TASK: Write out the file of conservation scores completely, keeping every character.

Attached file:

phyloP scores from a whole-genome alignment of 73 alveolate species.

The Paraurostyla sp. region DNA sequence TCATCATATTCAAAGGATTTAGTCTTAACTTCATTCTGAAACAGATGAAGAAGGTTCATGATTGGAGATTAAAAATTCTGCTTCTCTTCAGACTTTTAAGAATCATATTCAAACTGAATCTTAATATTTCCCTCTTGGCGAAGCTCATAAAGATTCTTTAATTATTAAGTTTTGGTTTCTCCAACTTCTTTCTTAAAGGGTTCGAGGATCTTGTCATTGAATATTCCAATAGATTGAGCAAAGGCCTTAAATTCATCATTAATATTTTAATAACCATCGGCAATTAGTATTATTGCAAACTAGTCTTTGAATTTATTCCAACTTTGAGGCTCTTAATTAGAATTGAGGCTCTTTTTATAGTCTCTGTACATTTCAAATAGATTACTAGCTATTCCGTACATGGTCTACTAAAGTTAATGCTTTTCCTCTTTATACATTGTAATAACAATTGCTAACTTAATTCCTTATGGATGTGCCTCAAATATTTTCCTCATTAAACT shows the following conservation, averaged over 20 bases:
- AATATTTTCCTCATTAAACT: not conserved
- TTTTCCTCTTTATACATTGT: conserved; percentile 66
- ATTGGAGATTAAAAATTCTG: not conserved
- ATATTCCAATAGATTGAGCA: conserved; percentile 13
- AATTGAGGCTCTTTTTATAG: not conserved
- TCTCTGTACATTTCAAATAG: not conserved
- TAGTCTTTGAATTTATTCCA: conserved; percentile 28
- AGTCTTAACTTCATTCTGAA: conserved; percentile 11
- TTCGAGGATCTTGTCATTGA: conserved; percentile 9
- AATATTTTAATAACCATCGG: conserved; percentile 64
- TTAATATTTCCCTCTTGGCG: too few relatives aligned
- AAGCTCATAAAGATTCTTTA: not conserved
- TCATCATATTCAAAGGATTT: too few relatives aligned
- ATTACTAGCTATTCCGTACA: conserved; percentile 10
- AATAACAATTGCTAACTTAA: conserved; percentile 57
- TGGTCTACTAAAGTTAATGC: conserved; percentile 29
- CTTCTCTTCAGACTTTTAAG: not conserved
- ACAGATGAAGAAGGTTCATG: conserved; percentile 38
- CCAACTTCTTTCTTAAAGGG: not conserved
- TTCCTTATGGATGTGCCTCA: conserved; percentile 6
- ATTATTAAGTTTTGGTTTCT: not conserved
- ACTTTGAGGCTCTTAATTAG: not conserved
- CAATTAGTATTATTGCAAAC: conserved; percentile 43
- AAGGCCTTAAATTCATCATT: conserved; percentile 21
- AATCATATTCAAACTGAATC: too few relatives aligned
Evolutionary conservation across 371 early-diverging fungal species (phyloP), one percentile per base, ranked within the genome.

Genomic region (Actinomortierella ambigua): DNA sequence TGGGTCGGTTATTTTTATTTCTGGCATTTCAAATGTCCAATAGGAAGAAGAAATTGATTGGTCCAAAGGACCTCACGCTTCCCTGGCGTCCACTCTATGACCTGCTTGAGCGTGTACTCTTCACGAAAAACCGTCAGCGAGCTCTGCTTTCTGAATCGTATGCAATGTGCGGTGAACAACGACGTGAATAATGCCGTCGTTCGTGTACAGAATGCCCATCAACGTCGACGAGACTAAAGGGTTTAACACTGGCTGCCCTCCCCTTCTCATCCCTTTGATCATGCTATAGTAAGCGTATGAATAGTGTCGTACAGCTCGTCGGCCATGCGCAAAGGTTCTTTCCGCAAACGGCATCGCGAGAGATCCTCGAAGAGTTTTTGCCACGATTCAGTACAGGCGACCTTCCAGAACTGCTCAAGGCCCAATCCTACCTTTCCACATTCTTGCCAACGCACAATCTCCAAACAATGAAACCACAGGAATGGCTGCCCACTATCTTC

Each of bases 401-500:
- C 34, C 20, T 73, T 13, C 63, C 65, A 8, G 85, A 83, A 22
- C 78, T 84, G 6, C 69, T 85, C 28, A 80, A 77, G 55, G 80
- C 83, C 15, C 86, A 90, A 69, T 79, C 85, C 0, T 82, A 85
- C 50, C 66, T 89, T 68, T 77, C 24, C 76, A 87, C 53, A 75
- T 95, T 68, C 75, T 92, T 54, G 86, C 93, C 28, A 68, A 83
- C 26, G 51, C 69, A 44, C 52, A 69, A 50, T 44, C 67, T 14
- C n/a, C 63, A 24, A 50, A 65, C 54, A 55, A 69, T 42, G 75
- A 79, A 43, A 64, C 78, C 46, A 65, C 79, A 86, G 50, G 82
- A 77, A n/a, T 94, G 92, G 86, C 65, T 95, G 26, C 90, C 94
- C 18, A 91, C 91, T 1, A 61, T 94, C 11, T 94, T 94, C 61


phyloP scores from a whole-genome alignment of 73 alveolate species.

The Paraurostyla sp. region DNA sequence TCATCATATTCAAAGGATTTAGTCTTAACTTCATTCTGAAACAGATGAAGAAGGTTCATGATTGGAGATTAAAAATTCTGCTTCTCTTCAGACTTTTAAGAATCATATTCAAACTGAATCTTAATATTTCCCTCTTGGCGAAGCTCATAAAGATTCTTTAATTATTAAGTTTTGGTTTCTCCAACTTCTTTCTTAAAGGGTTCGAGGATCTTGTCATTGAATATTCCAATAGATTGAGCAAAGGCCTTAAATTCATCATTAATATTTTAATAACCATCGGCAATTAGTATTATTGCAAACTAGTCTTTGAATTTATTCCAACTTTGAGGCTCTTAATTAGAATTGAGGCTCTTTTTATAGTCTCTGTACATTTCAAATAGATTACTAGCTATTCCGTACATGGTCTACTAAAGTTAATGCTTTTCCTCTTTATACATTGTAATAACAATTGCTAACTTAATTCCTTATGGATGTGCCTCAAATATTTTCCTCATTAAACT shows the following conservation, averaged over 20 bases:
- AATATTTTCCTCATTAAACT: not conserved
- TTTTCCTCTTTATACATTGT: conserved; percentile 66
- ATTGGAGATTAAAAATTCTG: not conserved
- ATATTCCAATAGATTGAGCA: conserved; percentile 13
- AATTGAGGCTCTTTTTATAG: not conserved
- TCTCTGTACATTTCAAATAG: not conserved
- TAGTCTTTGAATTTATTCCA: conserved; percentile 28
- AGTCTTAACTTCATTCTGAA: conserved; percentile 11
- TTCGAGGATCTTGTCATTGA: conserved; percentile 9
- AATATTTTAATAACCATCGG: conserved; percentile 64
- TTAATATTTCCCTCTTGGCG: too few relatives aligned
- AAGCTCATAAAGATTCTTTA: not conserved
- TCATCATATTCAAAGGATTT: too few relatives aligned
- ATTACTAGCTATTCCGTACA: conserved; percentile 10
- AATAACAATTGCTAACTTAA: conserved; percentile 57
- TGGTCTACTAAAGTTAATGC: conserved; percentile 29
- CTTCTCTTCAGACTTTTAAG: not conserved
- ACAGATGAAGAAGGTTCATG: conserved; percentile 38
- CCAACTTCTTTCTTAAAGGG: not conserved
- TTCCTTATGGATGTGCCTCA: conserved; percentile 6
- ATTATTAAGTTTTGGTTTCT: not conserved
- ACTTTGAGGCTCTTAATTAG: not conserved
- CAATTAGTATTATTGCAAAC: conserved; percentile 43
- AAGGCCTTAAATTCATCATT: conserved; percentile 21
- AATCATATTCAAACTGAATC: too few relatives aligned
Evolutionary conservation across 371 early-diverging fungal species (phyloP), one percentile per base, ranked within the genome.

Genomic region (Actinomortierella ambigua): DNA sequence TGGGTCGGTTATTTTTATTTCTGGCATTTCAAATGTCCAATAGGAAGAAGAAATTGATTGGTCCAAAGGACCTCACGCTTCCCTGGCGTCCACTCTATGACCTGCTTGAGCGTGTACTCTTCACGAAAAACCGTCAGCGAGCTCTGCTTTCTGAATCGTATGCAATGTGCGGTGAACAACGACGTGAATAATGCCGTCGTTCGTGTACAGAATGCCCATCAACGTCGACGAGACTAAAGGGTTTAACACTGGCTGCCCTCCCCTTCTCATCCCTTTGATCATGCTATAGTAAGCGTATGAATAGTGTCGTACAGCTCGTCGGCCATGCGCAAAGGTTCTTTCCGCAAACGGCATCGCGAGAGATCCTCGAAGAGTTTTTGCCACGATTCAGTACAGGCGACCTTCCAGAACTGCTCAAGGCCCAATCCTACCTTTCCACATTCTTGCCAACGCACAATCTCCAAACAATGAAACCACAGGAATGGCTGCCCACTATCTTC

Each of bases 401-500:
- C 34, C 20, T 73, T 13, C 63, C 65, A 8, G 85, A 83, A 22
- C 78, T 84, G 6, C 69, T 85, C 28, A 80, A 77, G 55, G 80
- C 83, C 15, C 86, A 90, A 69, T 79, C 85, C 0, T 82, A 85
- C 50, C 66, T 89, T 68, T 77, C 24, C 76, A 87, C 53, A 75
- T 95, T 68, C 75, T 92, T 54, G 86, C 93, C 28, A 68, A 83
- C 26, G 51, C 69, A 44, C 52, A 69, A 50, T 44, C 67, T 14
- C n/a, C 63, A 24, A 50, A 65, C 54, A 55, A 69, T 42, G 75
- A 79, A 43, A 64, C 78, C 46, A 65, C 79, A 86, G 50, G 82
- A 77, A n/a, T 94, G 92, G 86, C 65, T 95, G 26, C 90, C 94
- C 18, A 91, C 91, T 1, A 61, T 94, C 11, T 94, T 94, C 61